Hollywood needs to unlearn what it's learned about Latinos
[Fade up from black]
I'm running through Sky Harbor Airport. I drop my suitcases. Tense music pounds. Quick shots cut from uniformed guards dodging women and children on their way to Hawaii. Cut to me, cornered in Terminal 4. Guns draw. My hands go up in the air. I surrender. To the migra! I'm cuffed, frisked and hog-tied. Heavy breathing.
[Fade to black]
roles for Latinos in Hollywood
Imagine a movie like that. Can you see me in it? I almost was, playing the role of the undocumented worker breathlessly escaping from Homeland Security!
That's one of the best roles up for grabs in Brown Town in recent memory.
For the first time in a long time (perhaps ever), there are roles, albeit just a handful, for Latino actors in the Valley, because of a tiny tidal wave of productions setting up camp in Arizona. As a mocha-tinged thespian, you'd think I'd be thrilled.
But I'm not.
A few years ago, the Arizona Legislature approved a tax-credit package to lure filmmakers to the Valley. For movie moguls and TV commercial producers on shoestring budgets, that's kind of a big deal. If production teams choose to film their latest car ad, independent flick, or 30-second spot for sugary cereal here, they can save a lot of cash compared with what the same production would cost in California or New York.
The catch is that they must cast and crew locally. Not entirely, but the majority must be Arizona talent.
The kickass part is that we have that talent, and then some. Don't ever let anyone tell you we don't. We should have absolutely no penis envy of LA. Our creative bulge is impressive.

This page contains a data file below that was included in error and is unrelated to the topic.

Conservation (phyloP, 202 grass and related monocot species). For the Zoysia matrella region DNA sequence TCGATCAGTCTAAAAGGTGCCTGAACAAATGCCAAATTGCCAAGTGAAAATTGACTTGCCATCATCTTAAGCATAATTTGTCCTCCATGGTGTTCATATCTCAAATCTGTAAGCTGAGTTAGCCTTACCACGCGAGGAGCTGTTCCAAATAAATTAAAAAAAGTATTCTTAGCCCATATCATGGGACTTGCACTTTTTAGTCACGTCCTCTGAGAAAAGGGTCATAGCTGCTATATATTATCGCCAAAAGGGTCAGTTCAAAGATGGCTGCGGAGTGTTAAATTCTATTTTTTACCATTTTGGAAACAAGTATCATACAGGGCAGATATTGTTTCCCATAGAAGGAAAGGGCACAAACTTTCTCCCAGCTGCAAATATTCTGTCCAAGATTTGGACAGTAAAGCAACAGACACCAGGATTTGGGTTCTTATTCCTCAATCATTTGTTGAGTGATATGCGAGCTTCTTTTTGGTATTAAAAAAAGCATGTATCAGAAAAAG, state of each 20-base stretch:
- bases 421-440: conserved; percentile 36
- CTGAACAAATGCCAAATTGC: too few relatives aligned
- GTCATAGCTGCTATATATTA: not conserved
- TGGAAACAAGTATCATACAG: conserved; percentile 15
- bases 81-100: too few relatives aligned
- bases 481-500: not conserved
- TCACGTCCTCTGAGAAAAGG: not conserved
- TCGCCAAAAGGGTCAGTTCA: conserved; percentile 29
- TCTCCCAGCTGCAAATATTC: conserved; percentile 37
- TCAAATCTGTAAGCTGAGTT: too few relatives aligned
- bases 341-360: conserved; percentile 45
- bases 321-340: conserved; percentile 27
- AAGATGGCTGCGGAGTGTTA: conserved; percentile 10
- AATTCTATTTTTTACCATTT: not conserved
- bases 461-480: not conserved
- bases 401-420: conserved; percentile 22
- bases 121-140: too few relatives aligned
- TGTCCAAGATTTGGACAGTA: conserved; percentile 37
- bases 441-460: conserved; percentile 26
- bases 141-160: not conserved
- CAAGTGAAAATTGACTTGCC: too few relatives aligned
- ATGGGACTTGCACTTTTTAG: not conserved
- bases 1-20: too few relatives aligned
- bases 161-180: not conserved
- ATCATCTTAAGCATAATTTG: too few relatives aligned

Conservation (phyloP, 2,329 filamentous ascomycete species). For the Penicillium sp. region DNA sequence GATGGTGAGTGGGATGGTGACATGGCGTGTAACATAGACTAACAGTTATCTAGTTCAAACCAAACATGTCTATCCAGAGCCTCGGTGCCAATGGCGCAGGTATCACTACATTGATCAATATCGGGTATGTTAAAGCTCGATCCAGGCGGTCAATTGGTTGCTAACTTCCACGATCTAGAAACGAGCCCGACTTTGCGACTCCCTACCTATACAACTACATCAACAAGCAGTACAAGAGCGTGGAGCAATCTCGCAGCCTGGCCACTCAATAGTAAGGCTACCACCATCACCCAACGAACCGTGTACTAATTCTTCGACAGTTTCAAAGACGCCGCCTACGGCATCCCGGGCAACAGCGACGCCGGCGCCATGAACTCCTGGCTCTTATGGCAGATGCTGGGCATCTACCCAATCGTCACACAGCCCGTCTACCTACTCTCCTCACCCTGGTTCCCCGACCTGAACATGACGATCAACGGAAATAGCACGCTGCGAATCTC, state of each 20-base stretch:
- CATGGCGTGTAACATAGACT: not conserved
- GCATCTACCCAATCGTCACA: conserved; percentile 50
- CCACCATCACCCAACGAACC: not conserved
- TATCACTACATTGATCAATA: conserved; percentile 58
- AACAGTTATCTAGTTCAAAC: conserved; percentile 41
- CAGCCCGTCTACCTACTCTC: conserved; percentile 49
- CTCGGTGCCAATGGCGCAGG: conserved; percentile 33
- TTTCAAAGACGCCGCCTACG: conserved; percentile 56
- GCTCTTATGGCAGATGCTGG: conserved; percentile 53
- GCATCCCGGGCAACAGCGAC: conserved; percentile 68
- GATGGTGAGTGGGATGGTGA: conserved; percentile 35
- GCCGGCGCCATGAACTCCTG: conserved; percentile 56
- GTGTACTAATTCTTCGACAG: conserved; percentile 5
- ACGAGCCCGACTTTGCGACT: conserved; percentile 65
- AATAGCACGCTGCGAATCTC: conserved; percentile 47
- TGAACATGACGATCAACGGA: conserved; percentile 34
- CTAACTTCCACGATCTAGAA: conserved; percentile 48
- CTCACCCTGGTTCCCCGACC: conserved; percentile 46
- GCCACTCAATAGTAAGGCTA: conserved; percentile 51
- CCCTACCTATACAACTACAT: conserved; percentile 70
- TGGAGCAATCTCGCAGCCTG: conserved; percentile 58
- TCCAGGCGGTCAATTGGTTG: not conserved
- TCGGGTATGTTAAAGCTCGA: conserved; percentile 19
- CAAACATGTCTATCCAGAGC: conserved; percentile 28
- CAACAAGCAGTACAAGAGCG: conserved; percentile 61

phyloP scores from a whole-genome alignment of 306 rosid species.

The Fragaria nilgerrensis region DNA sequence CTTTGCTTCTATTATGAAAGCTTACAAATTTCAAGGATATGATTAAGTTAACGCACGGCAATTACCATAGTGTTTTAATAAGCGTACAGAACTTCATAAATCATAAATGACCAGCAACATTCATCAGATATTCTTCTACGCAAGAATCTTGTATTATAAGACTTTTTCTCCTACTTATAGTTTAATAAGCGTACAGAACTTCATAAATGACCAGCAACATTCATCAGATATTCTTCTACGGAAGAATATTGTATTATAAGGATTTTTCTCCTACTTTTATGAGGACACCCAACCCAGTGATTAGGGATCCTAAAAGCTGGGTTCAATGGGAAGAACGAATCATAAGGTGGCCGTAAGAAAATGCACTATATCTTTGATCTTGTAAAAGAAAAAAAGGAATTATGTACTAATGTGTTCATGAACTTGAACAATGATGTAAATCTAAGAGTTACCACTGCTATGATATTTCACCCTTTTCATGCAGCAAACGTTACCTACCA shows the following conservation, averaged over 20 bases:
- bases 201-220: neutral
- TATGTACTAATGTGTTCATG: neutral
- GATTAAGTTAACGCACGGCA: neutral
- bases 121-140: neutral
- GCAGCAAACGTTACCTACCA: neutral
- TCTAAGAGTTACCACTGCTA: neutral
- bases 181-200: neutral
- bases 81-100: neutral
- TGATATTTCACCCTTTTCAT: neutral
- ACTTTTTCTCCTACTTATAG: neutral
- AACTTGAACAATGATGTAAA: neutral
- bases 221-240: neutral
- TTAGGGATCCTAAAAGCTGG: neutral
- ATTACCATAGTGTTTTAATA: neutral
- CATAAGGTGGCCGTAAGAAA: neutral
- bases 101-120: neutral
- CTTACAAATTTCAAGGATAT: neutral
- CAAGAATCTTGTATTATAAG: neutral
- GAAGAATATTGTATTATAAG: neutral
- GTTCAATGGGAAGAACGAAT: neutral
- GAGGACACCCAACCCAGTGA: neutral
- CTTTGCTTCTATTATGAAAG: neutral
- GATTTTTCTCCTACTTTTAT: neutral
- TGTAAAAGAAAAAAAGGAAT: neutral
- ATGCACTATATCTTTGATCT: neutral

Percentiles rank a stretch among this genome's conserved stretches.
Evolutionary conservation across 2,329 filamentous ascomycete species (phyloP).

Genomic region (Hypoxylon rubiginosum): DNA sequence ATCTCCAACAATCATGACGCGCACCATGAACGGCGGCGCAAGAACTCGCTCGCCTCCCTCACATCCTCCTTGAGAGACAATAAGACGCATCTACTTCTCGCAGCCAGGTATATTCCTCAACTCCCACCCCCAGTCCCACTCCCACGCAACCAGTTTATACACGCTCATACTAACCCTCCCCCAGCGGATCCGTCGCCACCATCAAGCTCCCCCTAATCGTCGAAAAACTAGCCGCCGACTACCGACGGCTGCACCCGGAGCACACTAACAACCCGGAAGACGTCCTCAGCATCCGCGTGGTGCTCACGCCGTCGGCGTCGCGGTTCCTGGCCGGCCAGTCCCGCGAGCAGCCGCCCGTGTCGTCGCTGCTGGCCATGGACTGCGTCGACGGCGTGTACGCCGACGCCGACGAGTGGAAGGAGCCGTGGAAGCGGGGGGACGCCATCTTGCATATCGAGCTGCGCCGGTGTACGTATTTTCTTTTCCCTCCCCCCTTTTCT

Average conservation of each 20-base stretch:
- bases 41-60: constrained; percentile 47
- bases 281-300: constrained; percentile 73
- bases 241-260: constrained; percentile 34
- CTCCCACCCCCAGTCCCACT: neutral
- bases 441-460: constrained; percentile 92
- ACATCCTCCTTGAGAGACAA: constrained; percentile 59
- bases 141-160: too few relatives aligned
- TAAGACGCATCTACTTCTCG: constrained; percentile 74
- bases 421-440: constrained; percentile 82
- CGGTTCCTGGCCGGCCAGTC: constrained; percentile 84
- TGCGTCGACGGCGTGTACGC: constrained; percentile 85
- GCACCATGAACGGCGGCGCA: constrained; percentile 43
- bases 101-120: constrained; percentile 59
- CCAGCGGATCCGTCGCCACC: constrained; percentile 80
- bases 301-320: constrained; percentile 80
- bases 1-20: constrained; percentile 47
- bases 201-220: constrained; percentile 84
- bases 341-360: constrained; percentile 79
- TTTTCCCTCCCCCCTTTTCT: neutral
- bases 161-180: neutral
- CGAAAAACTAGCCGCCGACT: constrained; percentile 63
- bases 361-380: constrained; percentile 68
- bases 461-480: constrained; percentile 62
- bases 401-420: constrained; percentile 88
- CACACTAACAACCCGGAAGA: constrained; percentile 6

You may not realize it, but here in metro Phoenix there are talented cinematographers, lighting guys, grips, gaffers, production assistants, actors, stuntmen and women, voice-over specialists, wardrobe folk, makeup masters, stylists, agents, and craft-services trucks galore.
But here's the deal. We need to help Hollywood, and even local production companies, unlearn what they've learned about Latinos.
I've been a local actor here since I was a kid. My sister and I made our Valley stage debuts at Phoenix Symphony Hall. She played a clock. I played a yellow chicken in a 1970-something Arizona Opera production.
Since those tragic times, I've played tons of different, diverse, and interesting roles — mainly because I have the best agent in town. But even she can't control the stupidity of the industry. Don't even get me started on the day, not too long ago, when I had a morning audition with a casting agent who told me I needed to be more cholo, and then the same-day afternoon audition in which another agent wished I was just a bit less Latin-looking.
Then there was the time I showed up for a voice-over audition for anti-Latino immigrant, anti-gay radio PSAs. Um, I guess they didn't see my big, brown Badonkadonk walking through their glass-doored Scottsdale front offices.
That said, as Hollywood starts to come a-knockin,' we should be aware of staying in true character.
Yes, like any well-rounded community, we have our share of criminals, sexpots, and servants. But we also have lawyers, doctors, artists, and insurance agents. From the decadent and dangerous to the downright drab, we should look like that onscreen.
God, please let us be boring onscreen for once! Why don't we offer something totally, totally, totally unremarkable? Let us be just a person sitting at a desk wondering what we should do for dinner. I want to sit in a movie theater and see some guy studying in the library onscreen while a pretty girl or boy walks by and cracks a smile while cheesy music plays in the background. Why do we need props — guns in our brown hands, slicked-back hair with suitcases full of dope, saucy accents, beautiful breasts — to show up onstage or onscreen?
Is this what white people think of us? Right on. Me, too. But there's so much more.
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